Next book

A GIRL IN EXILE

REQUIEM FOR LINDA B.

An author respected throughout Europe should reach a wider American readership with this subversive novel.

Kadare (Twilight of the Eastern Gods, 2015, etc.) subverts the myth of Orpheus and Eurydice into a parable of totalitarianism.

The prizewinning novelist published this in his native Albania in 2009 and set it within “the dictatorship of the proletariat” that ruled his homeland for much of the latter half of the 20th century. The protagonist is a playwright who has been summoned for questioning by the Party Committee. He figures his newest work has fallen under scrutiny by investigators, who would be “looking for hostile catchphrases, counting the number of lines given to negative characters as against positive ones, looking at the fingerprints on the manuscript to find out if anyone suspicious had read it.” Instead, it seems, the issue at hand is an entirely different matter: a young woman has committed suicide, and in her hands was a book the writer had inscribed to her. He tells the committee he had never met her but had inscribed the book at a reading, at the request of another young woman, with whom he had proceeded into a tumultuous relationship. The playwright had suspected that this woman might be a spy for the government, and now he becomes increasingly concerned about his suspected involvement in the death of a woman he never met. The novel spirals deeper into surreal mystery as it explores the relationship between the two women, the impetus for the suicide, and the impact of the investigation on a play the protagonist is in the process of writing. “Better if you don’t know,” an investigator responds when the playwright asks of the circumstances surrounding the suicide. In his obsessive reflections, the playwright somehow becomes Orpheus, whose artistry can bring his wife back from the dead, but only if he keeps from looking at her as he leads her out of Hades. Myth and dream, memory and repression, all converge as the novel illuminates the essence of art in totalitarian Albania.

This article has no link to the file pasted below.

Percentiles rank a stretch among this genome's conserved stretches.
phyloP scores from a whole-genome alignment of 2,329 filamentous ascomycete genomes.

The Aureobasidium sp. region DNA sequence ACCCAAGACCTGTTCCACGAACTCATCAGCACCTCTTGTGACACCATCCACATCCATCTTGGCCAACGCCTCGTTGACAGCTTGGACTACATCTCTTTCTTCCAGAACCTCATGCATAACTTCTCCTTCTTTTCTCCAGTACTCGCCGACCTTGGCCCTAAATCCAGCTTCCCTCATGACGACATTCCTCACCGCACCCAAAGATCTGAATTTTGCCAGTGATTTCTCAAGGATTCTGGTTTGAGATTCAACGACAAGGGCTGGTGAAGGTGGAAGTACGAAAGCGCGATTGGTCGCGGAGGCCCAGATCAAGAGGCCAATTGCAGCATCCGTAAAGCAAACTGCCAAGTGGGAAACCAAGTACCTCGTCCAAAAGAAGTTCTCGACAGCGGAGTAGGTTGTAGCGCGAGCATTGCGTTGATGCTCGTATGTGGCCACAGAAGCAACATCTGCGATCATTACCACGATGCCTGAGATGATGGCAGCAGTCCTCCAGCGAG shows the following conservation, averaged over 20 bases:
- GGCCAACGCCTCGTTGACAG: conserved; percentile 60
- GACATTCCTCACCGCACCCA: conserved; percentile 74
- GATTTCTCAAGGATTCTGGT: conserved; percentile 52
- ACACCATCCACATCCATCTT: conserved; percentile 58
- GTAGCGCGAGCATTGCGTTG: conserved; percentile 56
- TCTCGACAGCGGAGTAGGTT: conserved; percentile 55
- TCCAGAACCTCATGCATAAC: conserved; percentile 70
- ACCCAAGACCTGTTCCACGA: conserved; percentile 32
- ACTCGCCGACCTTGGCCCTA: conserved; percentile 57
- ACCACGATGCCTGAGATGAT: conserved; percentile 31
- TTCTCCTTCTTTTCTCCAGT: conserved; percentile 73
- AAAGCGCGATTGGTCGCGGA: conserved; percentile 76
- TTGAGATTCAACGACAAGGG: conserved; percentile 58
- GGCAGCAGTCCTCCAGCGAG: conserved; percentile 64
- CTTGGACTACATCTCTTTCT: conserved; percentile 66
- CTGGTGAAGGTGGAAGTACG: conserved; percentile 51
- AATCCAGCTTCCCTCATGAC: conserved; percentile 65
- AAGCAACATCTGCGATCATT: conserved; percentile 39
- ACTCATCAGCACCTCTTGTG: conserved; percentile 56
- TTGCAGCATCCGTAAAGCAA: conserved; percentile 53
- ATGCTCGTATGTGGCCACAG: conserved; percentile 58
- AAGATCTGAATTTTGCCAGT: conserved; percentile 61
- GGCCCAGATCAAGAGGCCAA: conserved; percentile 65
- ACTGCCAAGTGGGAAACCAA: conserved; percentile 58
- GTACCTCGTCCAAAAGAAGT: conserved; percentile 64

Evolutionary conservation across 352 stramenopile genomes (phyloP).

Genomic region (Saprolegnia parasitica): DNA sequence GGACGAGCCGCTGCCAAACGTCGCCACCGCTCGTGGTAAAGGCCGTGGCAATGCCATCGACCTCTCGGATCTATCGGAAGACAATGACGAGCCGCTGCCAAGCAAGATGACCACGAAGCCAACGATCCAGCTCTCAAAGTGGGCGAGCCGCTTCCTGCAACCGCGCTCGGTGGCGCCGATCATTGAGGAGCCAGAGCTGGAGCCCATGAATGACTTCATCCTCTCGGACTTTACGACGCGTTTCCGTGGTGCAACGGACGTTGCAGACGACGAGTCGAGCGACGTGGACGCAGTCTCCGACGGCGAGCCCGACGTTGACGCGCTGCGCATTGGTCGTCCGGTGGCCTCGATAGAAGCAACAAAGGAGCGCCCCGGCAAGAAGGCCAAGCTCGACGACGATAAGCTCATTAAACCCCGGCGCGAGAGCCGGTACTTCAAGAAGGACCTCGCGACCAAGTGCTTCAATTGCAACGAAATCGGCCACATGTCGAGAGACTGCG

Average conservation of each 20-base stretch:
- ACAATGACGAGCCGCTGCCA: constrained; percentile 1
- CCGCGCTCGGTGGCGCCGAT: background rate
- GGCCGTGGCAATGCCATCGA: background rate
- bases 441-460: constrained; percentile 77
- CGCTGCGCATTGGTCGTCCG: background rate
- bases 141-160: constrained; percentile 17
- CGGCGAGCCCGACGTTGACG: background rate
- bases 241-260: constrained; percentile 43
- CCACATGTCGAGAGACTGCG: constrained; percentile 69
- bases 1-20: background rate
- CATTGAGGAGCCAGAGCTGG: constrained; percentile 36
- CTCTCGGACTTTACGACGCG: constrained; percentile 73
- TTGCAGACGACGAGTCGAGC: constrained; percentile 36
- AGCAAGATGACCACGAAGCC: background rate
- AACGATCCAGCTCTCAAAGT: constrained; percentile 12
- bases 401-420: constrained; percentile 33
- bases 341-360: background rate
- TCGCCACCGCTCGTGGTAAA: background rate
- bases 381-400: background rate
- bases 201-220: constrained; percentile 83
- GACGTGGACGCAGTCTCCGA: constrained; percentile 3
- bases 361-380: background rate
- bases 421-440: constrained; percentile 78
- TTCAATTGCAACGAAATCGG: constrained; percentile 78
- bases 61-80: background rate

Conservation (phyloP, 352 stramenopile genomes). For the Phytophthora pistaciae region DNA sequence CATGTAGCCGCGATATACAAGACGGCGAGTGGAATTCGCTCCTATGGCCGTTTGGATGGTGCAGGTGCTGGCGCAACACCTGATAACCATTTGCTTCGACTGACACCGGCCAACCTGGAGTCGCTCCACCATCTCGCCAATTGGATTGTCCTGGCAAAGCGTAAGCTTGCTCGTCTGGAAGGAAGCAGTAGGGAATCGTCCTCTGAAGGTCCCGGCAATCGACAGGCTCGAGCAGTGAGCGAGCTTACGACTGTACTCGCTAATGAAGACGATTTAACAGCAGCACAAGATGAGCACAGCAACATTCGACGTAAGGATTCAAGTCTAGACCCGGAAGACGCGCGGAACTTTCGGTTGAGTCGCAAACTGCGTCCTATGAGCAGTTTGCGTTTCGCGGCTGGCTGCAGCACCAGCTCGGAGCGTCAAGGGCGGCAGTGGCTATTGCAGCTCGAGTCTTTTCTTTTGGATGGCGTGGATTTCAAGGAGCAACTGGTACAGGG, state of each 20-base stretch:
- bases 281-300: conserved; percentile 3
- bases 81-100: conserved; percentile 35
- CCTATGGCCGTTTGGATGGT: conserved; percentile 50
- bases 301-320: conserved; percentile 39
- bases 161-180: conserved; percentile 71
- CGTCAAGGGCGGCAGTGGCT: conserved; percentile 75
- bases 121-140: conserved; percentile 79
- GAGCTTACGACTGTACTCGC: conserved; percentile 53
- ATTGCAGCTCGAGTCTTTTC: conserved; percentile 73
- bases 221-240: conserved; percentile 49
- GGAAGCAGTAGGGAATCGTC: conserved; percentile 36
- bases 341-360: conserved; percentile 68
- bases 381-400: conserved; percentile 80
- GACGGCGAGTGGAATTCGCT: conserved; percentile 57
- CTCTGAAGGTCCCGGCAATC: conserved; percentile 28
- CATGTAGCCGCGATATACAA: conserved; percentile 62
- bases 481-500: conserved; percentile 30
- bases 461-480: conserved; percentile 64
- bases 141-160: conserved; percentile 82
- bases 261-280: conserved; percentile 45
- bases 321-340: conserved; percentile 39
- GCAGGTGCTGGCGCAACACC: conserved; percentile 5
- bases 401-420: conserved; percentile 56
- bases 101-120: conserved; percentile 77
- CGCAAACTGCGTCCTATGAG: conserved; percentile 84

An author respected throughout Europe should reach a wider American readership with this subversive novel.

Pub Date: Jan. 9, 2018

ISBN: 978-1-61902-916-3

Page Count: 192

Publisher: Counterpoint

Review Posted Online: Oct. 1, 2017

Kirkus Reviews Issue: Oct. 15, 2017

Categories:
Next book

THE MOST FUN WE EVER HAD

Characters flip between bottomless self-regard and pitiless self-loathing while, as late as the second-to-last chapter, yet...

Four Chicago sisters anchor a sharp, sly family story of feminine guile and guilt.

Newcomer Lombardo brews all seven deadly sins into a fun and brimming tale of an unapologetically bougie couple and their unruly daughters. In the opening scene, Liza Sorenson, daughter No. 3, flirts with a groomsman at her sister’s wedding. “There’s four of you?” he asked. “What’s that like?” Her retort: “It’s a vast hormonal hellscape. A marathon of instability and hair products.” Thus begins a story bristling with a particular kind of female intel. When Wendy, the oldest, sets her sights on a mate, she “made sure she left her mark throughout his house—soy milk in the fridge, box of tampons under the sink, surreptitious spritzes of her Bulgari musk on the sheets.” Turbulent Wendy is the novel’s best character, exuding a delectable bratty-ness. The parents—Marilyn, all pluck and busy optimism, and David, a genial family doctor—strike their offspring as impossibly happy. Lombardo levels this vision by interspersing chapters of the Sorenson parents’ early lean times with chapters about their daughters’ wobbly forays into adulthood. The central story unfurls over a single event-choked year, begun by Wendy, who unlatches a closed adoption and springs on her family the boy her stuffy married sister, Violet, gave away 15 years earlier. (The sisters improbably kept David and Marilyn clueless with a phony study-abroad scheme.) Into this churn, Lombardo adds cancer, infidelity, a heart attack, another unplanned pregnancy, a stillbirth, and an office crush for David. Meanwhile, youngest daughter Grace perpetrates a whopper, and “every day the lie was growing like mold, furring her judgment.” The writing here is silky, if occasionally overwrought. Still, the deft touches—a neighborhood fundraiser for a Little Free Library, a Twilight character as erotic touchstone—delight. The class calibrations are divine even as the utter apolitical whiteness of the Sorenson world becomes hard to fathom.